Intense new particle formation events are regularly observed under highly polluted conditions, despite the high loss rates of nucleated clusters. Higher than expected cluster survival probability implies either ineffective scavenging by pre-existing particles or missing growth mechanisms. Here we present experiments performed in the CLOUD chamber at CERN showing particle formation from a mixture of anthropogenic vapours, under condensation sinks typical of haze conditions, up to 0.1 s −1 . We find that new particle formation rates substantially decrease at higher concentrations of pre-existing particles, demonstrating experimentally for the first time that molecular clusters are efficiently scavenged by larger sized particles. Additionally, we demonstrate that in the presence of supersaturated gas-phase nitric acid (HNO 3 ) and ammonia (NH 3 ), freshly nucleated particles can grow extremely rapidly, maintaining a high particle number concentration, even in the presence of a high condensation sink. Such high growth rates may explain the high survival probability of freshly formed particles under haze conditions. We identify under what typical urban conditions HNO 3 and NH 3 can be expected to contribute to particle survival during haze.
The Synergistic Role of Sulfuric Acid, Bases, and Oxidized Organics Governing New-Particle Formation in BeijingIntense and frequent new particle formation (NPF) events have been observed in polluted urban environments, yet the dominant mechanisms are still under debate. To understand the key species and governing processes of NPF in polluted urban environments, we conducted comprehensive measurements in downtown Beijing during January–March, 2018. We performed detailed analyses on sulfuric acid cluster composition and budget, as well as the chemical and physical properties of oxidized organic molecules (OOMs). Our results demonstrate that the fast clustering of sulfuric acid (H2SO4) and base molecules triggered the NPF events, and OOMs further helped grow the newly formed particles toward climate- and health-relevant sizes. This synergistic role of H2SO4, base species, and OOMs in NPF is likely representative of polluted urban environments where abundant H2SO4 and base species usually co-exist, and OOMs are with moderately low volatility when produced under high NOx concentrations.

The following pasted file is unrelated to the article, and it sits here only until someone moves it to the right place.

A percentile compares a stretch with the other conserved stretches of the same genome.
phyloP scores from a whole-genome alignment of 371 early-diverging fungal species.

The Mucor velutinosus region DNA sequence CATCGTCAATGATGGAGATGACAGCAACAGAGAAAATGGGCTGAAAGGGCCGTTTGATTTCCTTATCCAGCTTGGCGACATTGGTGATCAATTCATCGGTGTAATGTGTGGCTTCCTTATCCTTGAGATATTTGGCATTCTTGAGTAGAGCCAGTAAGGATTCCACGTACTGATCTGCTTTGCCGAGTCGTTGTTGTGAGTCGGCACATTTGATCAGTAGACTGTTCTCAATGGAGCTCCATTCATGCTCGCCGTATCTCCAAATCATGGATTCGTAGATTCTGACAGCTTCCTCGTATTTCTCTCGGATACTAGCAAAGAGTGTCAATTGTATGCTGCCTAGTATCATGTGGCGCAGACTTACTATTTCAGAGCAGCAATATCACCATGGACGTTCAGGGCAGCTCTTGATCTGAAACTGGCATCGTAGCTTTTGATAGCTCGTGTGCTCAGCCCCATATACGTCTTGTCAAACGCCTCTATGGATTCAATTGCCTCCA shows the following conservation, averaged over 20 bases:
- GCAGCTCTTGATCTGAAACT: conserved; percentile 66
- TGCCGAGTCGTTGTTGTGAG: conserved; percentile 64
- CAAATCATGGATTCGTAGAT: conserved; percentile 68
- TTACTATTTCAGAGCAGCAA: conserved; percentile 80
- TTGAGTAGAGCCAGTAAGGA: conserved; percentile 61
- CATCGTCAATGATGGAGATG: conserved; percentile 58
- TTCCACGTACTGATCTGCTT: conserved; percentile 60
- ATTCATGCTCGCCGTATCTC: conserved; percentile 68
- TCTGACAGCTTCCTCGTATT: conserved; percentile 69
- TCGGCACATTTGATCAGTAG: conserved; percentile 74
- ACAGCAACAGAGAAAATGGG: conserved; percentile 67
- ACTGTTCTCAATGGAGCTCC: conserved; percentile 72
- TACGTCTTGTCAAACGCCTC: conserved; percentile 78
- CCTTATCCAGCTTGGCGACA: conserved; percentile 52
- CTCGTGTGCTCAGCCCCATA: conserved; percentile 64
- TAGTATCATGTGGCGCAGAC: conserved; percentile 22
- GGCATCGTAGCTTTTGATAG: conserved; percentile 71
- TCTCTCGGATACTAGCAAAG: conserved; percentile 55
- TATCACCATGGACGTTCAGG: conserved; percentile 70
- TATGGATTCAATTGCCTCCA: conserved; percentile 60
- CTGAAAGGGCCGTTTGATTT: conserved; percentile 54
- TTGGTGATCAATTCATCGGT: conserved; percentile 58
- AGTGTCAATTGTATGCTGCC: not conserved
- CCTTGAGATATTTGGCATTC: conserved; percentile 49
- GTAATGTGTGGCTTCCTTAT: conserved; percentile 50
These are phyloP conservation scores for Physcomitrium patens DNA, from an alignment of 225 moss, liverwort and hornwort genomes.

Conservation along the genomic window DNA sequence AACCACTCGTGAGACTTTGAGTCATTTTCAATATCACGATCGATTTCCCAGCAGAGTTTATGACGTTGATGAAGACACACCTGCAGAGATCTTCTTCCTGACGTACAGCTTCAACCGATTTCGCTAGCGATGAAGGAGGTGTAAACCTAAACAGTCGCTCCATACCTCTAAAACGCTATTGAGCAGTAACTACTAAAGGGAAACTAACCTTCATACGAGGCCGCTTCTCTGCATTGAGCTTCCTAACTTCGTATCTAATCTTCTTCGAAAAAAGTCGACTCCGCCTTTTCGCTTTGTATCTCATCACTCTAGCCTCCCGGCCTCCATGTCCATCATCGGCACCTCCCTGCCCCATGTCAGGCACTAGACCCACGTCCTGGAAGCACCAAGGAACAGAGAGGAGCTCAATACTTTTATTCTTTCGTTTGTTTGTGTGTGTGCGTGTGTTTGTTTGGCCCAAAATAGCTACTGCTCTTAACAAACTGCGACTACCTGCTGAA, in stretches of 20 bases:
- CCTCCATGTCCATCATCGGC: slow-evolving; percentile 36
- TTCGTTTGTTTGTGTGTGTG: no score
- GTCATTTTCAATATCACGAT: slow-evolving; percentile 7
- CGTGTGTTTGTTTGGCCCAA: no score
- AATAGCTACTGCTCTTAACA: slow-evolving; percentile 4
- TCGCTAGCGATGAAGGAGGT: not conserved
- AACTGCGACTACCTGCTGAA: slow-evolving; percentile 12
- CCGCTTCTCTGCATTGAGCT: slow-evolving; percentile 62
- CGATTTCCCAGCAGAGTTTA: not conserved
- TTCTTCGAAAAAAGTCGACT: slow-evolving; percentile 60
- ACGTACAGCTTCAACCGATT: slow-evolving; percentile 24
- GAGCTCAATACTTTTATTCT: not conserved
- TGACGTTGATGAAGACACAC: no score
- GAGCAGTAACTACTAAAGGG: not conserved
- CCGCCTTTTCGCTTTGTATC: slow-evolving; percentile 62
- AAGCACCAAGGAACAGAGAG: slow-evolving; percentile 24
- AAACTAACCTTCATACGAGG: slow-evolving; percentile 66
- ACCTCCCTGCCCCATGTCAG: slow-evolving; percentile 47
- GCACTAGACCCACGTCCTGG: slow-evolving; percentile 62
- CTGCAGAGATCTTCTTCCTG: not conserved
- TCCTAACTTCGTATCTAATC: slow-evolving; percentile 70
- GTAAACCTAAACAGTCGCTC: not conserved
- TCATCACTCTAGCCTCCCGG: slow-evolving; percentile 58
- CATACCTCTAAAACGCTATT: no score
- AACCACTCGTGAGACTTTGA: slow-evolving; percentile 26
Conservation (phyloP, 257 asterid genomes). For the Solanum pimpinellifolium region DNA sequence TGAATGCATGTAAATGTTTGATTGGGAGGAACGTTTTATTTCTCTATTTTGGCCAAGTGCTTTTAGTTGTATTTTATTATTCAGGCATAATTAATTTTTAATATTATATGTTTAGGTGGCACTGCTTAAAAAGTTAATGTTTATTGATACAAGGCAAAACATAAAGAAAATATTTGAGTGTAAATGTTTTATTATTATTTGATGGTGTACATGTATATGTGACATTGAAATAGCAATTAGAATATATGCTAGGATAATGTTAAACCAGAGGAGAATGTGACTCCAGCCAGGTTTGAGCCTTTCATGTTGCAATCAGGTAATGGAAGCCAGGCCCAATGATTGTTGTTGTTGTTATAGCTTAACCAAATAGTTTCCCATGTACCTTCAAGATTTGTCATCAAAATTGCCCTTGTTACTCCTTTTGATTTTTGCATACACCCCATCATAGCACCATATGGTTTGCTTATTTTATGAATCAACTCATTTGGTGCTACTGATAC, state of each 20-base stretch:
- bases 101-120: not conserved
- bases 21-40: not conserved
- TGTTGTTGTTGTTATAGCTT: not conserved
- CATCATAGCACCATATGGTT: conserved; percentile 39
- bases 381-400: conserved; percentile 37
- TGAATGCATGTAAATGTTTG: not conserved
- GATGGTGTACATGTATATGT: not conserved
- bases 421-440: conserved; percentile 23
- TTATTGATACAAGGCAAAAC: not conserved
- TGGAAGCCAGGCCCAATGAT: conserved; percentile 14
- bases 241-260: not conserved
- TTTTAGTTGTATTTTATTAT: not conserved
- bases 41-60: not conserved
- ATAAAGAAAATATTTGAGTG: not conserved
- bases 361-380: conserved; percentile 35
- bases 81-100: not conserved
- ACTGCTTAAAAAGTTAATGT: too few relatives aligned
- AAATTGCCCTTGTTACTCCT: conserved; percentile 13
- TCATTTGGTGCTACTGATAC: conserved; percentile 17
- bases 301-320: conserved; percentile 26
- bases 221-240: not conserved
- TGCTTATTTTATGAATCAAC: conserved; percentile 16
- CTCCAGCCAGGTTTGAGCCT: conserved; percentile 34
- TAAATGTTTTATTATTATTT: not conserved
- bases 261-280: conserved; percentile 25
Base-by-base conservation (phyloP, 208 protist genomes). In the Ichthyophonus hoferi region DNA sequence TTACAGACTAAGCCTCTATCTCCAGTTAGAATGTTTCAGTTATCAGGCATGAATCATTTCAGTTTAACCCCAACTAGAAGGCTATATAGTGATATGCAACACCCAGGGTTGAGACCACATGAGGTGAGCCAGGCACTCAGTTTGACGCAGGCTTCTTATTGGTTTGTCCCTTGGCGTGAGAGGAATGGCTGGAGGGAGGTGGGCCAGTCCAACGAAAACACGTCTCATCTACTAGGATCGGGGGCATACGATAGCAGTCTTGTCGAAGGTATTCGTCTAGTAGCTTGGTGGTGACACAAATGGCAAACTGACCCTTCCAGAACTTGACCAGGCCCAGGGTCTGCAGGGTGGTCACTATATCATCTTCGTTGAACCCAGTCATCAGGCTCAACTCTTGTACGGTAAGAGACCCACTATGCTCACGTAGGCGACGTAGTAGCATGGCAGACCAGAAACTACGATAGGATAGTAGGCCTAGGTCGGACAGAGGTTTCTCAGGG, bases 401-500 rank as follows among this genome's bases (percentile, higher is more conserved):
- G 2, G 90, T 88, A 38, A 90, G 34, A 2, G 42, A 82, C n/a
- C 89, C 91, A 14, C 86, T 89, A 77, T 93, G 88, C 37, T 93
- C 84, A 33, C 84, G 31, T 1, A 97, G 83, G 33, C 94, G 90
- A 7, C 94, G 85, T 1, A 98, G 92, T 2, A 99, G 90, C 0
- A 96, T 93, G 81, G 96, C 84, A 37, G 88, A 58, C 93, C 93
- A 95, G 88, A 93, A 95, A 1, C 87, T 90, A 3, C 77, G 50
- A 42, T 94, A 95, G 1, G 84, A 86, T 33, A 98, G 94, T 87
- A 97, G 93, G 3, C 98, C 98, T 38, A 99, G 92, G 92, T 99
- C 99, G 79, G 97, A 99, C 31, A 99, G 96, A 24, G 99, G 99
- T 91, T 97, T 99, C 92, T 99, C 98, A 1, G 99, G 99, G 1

Abstract. Highly oxygenated organic molecules (HOMs) contributesubstantially to the formation and growth of atmospheric aerosol particles,which affect air quality, human health and Earth's climate. HOMs are formedby rapid, gas-phase autoxidation of volatile organic compounds (VOCs) suchas α-pinene, the most abundant monoterpene in the atmosphere. Due totheir abundance and low volatility, HOMs can play an important role innew-particle formation (NPF) and the early growth of atmospheric aerosols,even without any further assistance of other low-volatility compounds suchas sulfuric acid. Both the autoxidation reaction forming HOMs and theirNPF rates are expected to be strongly dependent ontemperature. However, experimental data on both effects are limited.Dedicated experiments were performed at the CLOUD (Cosmics Leaving OUtdoorDroplets) chamber at CERN to address this question. In this study, we showthat a decrease in temperature (from +25 to −50 ∘C) results ina reduced HOM yield and reduced oxidation state of the products, whereas theNPF rates (J1.7 nm) increase substantially.Measurements with two different chemical ionization mass spectrometers(using nitrate and protonated water as reagent ion, respectively) providethe molecular composition of the gaseous oxidation products, and atwo-dimensional volatility basis set (2D VBS) model provides their volatilitydistribution. The HOM yield decreases with temperature from 6.2 % at 25 ∘C to 0.7 % at −50 ∘C. However, there is a strongreductionmore »